If I were part of the ethnic minority population living in the Birmingham area, I would say that the quality of the maps at Cadbury World (pace Catherine Hall, THES March 8) was positively the least of the problems confronting me. Working conditions and economic prosperity would be rather higher on the agenda.
In this light I would be depressed to hear that a university professor visiting Bournville had eyes only for the theme park and none for the factory, but pleased to learn that Cadbury still open their factory to the public - I hope Quaker paternalism will stand out against Michael Heseltine's vision of re-creating modern Asian inequalities in Britain via the barbarisation of the workplace.
If I had time for retrospection, it would not be wasted on a distant and vanished empire; but I would know that Britain was a country my father had sought to enter and which had given him his chance in life. No doubt the aborigines of Britain have their failings, but nostalgia for empire is not a significant one. As an item of conscious identity, this was a recent and spurious invention which, as a result, disappeared almost without trace and with remarkably little pain. Catherine Hall tells us that "the legacy of the Empire is all around us", and finds it in a (historical) map in a theme park. QED. I have no wish to impugn her good intentions, but a cynic might suggest that the simply fantastic nature of what she writes indicates a self-preoccupation worthy of the Raj at its worst.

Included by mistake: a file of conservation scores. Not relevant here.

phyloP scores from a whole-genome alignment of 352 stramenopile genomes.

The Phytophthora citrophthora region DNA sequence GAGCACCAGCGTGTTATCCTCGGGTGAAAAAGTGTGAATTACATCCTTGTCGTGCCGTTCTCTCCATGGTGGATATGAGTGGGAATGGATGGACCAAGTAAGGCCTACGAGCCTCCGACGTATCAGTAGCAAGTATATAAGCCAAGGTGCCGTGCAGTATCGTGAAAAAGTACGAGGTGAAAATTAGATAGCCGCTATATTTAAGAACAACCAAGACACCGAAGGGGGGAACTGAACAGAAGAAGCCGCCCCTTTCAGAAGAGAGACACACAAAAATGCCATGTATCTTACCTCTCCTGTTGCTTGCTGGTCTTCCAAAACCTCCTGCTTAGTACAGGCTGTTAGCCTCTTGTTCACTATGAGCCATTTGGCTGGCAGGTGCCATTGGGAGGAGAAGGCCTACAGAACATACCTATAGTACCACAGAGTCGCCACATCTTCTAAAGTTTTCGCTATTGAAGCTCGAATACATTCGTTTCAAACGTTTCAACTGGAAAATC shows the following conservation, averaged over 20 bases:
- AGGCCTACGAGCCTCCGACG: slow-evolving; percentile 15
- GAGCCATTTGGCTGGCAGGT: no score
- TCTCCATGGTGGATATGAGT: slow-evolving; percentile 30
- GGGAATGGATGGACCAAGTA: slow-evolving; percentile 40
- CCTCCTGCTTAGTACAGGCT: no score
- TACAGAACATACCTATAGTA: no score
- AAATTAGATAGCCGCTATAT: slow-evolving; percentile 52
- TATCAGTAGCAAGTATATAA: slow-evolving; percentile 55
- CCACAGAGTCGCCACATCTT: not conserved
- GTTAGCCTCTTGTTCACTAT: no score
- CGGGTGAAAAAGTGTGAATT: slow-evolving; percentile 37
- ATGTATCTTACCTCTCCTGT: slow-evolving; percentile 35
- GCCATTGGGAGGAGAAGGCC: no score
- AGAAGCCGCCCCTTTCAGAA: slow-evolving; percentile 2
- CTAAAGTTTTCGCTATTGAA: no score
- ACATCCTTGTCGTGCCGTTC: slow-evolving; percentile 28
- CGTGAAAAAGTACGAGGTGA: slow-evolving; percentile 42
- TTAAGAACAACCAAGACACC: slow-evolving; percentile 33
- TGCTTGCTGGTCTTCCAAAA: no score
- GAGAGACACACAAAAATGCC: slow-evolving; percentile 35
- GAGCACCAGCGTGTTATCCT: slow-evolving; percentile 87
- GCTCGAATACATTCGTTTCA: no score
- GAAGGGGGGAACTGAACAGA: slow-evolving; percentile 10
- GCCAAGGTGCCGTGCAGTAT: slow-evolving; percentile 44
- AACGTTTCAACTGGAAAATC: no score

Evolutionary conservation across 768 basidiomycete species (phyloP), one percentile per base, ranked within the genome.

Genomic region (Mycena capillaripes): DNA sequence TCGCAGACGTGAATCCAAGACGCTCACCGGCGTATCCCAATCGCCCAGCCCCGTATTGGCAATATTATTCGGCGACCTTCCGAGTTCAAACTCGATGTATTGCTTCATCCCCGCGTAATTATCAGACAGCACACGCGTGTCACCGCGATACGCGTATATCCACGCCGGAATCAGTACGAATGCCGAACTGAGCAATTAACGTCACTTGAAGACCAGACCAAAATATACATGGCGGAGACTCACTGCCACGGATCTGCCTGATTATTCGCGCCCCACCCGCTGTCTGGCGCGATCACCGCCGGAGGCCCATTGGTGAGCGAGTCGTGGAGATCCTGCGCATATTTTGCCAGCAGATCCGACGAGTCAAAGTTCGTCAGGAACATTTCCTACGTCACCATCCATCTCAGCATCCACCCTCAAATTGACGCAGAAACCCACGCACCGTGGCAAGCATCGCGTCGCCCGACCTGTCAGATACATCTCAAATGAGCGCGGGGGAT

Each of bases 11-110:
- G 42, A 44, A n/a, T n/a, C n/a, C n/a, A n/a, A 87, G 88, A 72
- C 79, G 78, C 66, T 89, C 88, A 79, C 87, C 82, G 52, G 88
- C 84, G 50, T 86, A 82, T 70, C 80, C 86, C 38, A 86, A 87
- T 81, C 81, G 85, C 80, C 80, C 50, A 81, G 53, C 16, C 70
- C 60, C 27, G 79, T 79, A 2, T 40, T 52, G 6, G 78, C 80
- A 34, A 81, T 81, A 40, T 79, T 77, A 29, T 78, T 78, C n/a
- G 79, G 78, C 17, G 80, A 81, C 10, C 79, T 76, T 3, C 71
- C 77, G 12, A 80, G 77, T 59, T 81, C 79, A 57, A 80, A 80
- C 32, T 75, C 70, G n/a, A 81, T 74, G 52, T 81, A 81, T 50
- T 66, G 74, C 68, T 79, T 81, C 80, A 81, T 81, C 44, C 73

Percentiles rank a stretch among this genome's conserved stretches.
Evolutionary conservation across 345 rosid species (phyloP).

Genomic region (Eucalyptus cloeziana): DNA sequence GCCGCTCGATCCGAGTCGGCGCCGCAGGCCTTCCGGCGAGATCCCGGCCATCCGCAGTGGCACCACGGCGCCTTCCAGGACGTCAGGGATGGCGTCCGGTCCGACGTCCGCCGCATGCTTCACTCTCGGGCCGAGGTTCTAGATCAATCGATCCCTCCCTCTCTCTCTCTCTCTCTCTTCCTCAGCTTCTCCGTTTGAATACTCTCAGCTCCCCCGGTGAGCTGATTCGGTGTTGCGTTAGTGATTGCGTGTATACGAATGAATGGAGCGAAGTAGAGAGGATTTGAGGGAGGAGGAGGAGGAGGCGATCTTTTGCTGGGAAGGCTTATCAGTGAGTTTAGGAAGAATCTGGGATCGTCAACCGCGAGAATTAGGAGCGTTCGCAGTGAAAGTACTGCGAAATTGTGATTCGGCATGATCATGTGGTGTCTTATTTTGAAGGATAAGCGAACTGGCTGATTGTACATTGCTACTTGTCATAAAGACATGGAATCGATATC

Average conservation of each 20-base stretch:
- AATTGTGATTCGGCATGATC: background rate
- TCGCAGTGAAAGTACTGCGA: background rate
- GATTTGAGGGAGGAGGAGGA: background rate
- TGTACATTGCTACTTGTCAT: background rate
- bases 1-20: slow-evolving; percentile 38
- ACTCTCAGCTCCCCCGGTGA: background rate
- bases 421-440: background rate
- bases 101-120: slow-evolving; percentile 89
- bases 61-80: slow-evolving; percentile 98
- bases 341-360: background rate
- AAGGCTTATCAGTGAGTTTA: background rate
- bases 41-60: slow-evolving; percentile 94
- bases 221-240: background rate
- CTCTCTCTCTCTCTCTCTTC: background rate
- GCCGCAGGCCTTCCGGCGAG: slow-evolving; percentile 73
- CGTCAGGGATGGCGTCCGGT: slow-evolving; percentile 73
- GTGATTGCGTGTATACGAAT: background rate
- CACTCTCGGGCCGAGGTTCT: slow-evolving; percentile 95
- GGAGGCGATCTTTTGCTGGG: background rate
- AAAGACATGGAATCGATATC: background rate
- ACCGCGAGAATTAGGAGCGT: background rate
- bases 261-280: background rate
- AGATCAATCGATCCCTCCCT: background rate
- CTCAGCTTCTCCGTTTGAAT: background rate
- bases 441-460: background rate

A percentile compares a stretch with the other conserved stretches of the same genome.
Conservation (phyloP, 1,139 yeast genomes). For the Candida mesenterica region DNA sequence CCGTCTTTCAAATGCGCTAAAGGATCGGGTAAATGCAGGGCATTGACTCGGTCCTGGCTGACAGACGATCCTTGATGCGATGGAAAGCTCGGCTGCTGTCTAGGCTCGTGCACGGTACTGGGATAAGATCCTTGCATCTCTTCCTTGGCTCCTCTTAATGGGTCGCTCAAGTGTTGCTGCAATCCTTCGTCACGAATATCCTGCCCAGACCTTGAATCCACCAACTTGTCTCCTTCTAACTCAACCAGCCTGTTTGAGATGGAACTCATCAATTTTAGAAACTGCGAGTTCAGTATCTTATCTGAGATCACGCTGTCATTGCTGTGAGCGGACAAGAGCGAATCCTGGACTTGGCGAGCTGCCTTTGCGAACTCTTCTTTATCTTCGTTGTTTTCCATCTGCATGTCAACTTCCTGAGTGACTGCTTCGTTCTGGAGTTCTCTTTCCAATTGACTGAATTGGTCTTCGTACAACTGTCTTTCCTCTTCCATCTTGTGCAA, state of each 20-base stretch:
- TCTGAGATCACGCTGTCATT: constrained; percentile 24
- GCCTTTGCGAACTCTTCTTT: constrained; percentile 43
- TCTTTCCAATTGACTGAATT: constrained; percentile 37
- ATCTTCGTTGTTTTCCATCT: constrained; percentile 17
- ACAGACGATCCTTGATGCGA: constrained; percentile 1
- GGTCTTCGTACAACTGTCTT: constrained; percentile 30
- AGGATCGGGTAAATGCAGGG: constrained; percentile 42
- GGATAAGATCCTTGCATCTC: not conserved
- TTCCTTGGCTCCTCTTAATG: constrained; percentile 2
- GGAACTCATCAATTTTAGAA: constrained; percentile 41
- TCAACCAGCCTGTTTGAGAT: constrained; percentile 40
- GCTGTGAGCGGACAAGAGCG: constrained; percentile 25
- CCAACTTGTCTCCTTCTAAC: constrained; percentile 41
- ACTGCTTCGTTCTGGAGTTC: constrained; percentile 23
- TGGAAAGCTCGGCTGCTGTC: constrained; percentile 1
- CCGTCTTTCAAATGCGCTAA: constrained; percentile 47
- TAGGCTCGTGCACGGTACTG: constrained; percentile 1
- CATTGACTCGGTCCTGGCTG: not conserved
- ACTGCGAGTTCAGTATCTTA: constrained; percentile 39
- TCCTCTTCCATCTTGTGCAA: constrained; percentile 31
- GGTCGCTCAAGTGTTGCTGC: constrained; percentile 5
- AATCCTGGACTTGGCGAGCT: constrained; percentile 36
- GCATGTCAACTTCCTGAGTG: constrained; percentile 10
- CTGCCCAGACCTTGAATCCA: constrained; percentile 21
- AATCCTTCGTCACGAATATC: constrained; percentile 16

PETER GHOSH St Anne's College Oxford